Transfection is the introduction of genetic material into a cell. Typically, the genetic material (DNA or RNA) is foreign to the cell and is introduced in order to produce a desired outcome. Most often, this is performed to eukaryotic cells (animal, plant, and fungus cells). Lipids are a type of molecule present in the cell that can create many different organic structures including fats, vitamins and the membrane surrounding organelles. Lipid-based transfection utilizes liposomes to attach to the cell and deposit a desired product.

Liposomes consist of phospholipid bilayers with a spherical shape. Their unique organization enables them to serve as tiny carriers of therapeutic drugs. These small, unilamellar microcontainers are used as carriers for therapeutic drug applications in both pre-clinical and clinical settings for cancer, infections and genetic diseases.

Liposomes deliver their cargo to cells in one of these manners:

  • Endocytosis: Transport of particles into a living cell by invagination of the membrane
  • Membrane Fusion: Two lipid bilayers join together to form a single entity
  • Adsorption: To gather a liposome on the outside surface of a membrane


Liposomal transfection of cancer cell lines in cell biology research involves use of synthetic molecules that mimic the cellular membrane. These artificial liposomes are common with those found in the cell’s membrane, including hydrophilic properties, spherical form and ability to fuse with the membrane. Liposomes are capable to act as a delivery vehicle for nucleic acids, siRNAs (to induce RNAi), plasmid DNA (to express a gene of interest and/or alter the host cell genome) and multiple other applications. The charge of the liposome determines its attraction to the cell’s membrane and fusion interaction for cargo to be absorbed by the cell and released into its cytoplasm.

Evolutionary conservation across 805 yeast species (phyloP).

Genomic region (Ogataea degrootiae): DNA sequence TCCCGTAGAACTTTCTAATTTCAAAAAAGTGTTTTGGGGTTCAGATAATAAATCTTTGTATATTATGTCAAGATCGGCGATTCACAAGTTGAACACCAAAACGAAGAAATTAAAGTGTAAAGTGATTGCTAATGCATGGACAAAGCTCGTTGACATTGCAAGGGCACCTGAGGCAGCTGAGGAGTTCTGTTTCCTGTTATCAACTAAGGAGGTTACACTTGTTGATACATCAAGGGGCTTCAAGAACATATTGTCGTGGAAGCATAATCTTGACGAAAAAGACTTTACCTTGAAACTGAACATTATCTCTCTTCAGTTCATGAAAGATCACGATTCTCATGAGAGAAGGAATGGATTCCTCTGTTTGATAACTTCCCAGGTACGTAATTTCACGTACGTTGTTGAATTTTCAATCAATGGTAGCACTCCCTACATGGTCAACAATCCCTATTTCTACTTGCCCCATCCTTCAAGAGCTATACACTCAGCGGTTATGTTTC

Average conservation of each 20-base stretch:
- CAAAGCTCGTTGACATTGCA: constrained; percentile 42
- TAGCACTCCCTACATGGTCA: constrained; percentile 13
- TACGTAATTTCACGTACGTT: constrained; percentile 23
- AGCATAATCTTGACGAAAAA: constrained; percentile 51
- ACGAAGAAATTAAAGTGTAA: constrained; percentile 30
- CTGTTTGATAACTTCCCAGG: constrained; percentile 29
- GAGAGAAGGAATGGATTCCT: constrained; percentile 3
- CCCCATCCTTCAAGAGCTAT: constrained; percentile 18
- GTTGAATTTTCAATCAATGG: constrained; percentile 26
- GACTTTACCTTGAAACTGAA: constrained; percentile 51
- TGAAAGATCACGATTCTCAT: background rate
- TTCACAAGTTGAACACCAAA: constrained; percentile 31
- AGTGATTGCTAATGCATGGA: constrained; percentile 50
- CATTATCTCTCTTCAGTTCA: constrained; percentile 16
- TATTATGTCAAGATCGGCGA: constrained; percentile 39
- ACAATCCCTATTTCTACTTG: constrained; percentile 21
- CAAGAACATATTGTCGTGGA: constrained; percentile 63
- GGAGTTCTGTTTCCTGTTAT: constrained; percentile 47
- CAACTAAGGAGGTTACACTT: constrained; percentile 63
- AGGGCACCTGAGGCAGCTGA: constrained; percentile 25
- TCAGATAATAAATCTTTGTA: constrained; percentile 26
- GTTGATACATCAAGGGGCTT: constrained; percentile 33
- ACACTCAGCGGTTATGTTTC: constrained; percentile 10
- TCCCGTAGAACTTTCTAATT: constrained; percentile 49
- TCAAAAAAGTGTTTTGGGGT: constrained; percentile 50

Cationic lipid formulations (see in vivo lipid-based transfection kits) have been successful in traversing the barriers into the cell, once assembled into an effective cationic lipid/DNA complex. A major benefit of liposome-formulated transfection reagents is that they are biologically inert and biocompatible; thus, they do not yield any unwanted cytotoxic effects.


Source: Wikipedia

Basic liposome structure consists of a phospholipid bi-layer with an inner core. Both of these aspects can be customized for specific purposes.

Phospholipid bi-layer:

  • Hydrophilic and hydrophobic regions enable protection for inner core payload
  • Targeting and tissue specificity moieties can be added to the lipid-soluble layer, such as PEG or antibodies
  • Can contain pH sensitive lipids that aid in cytoplasmic release of the active pharmaceutical ingredient (API) upon endocytosis

Inner core:

  • Aqueous core enables encapsulation of hydrophilic nucleic acids and small molecules
  • Can contain any of the following genetic material: RNA, DNA, siRNA, miRNA, aptamers, DNAzymes)



Lipid transfection reagent is a cationic lipid liposome-based formulation optimized for in vivo delivery of small RNA (siRNA, shRNA, microRNA) and plasmid DNA. LIPID in vivo transfection reagent is a proprietary, animal origin-free formulation.

Lipid conjugated complexes are stable in serum for at least 16 hours. There is efficient delivery to the liver, pancreas, kidney, and certain tumor types via systemic administration. siRNA and plasmid DNA can also be injected via subcutaneous tumor injection with minimal toxicity.

Modes of Administration: Tail vein systemic intravenous (i.v.) injection. Direct intratumoral (i.t.) injection. Intraperitoneal (i.p.) injection.

Modes of Administration: Tail vein systemic intravenous (i.v.) injection. Direct intratumoral (i.t.) injection. Intraperitoneal (i.p.) injection.
Figure: Systemic administration of Lipid-based In Vivo reagent conjugated with a siRNA targeting Lamin A/C (LMNA) mRNA or a non-silencing negative control siRNA. RNA was isolated 48 hours after injection and samples were analyzed by qPCR for LMNA gene expression levels. Data was normalized to a housekeeping gene and expressed as relative to the non-treated control. Data are means ± SD (n=6).


Below is a protocol for the intraperitoneal or intravenous injection of lipid-based complexes for in vivo experiments.

  1. Dilute 100 µg of siRNA/miRNA or 60 µg of plasmid DNA in 100 µL of nuclease-free water and vortex gently.
  2. Add 100 µL of the diluted nucleic acid to a sterile tube containing 50 µL Transfection Reagent.
  3. Allow the complexes to incubate for 15-20 min at room temperature.
  4. Add 10 µL of the Transfection Enhancer Reagent to the tube and vortex gently to mix.
  5. Incubate for 5 min at room temperature.
  6. Add required amount of sterile solution of 5% glucose (w/v):
  7. Inject animals; optional: delivery efficiency can be increased with a secondary injection.
  8. Efficacy: Maximum mRNA target effect is observed 12-36 hours after injection, with maximum effect on protein level achieved 24-48 hours post-injection.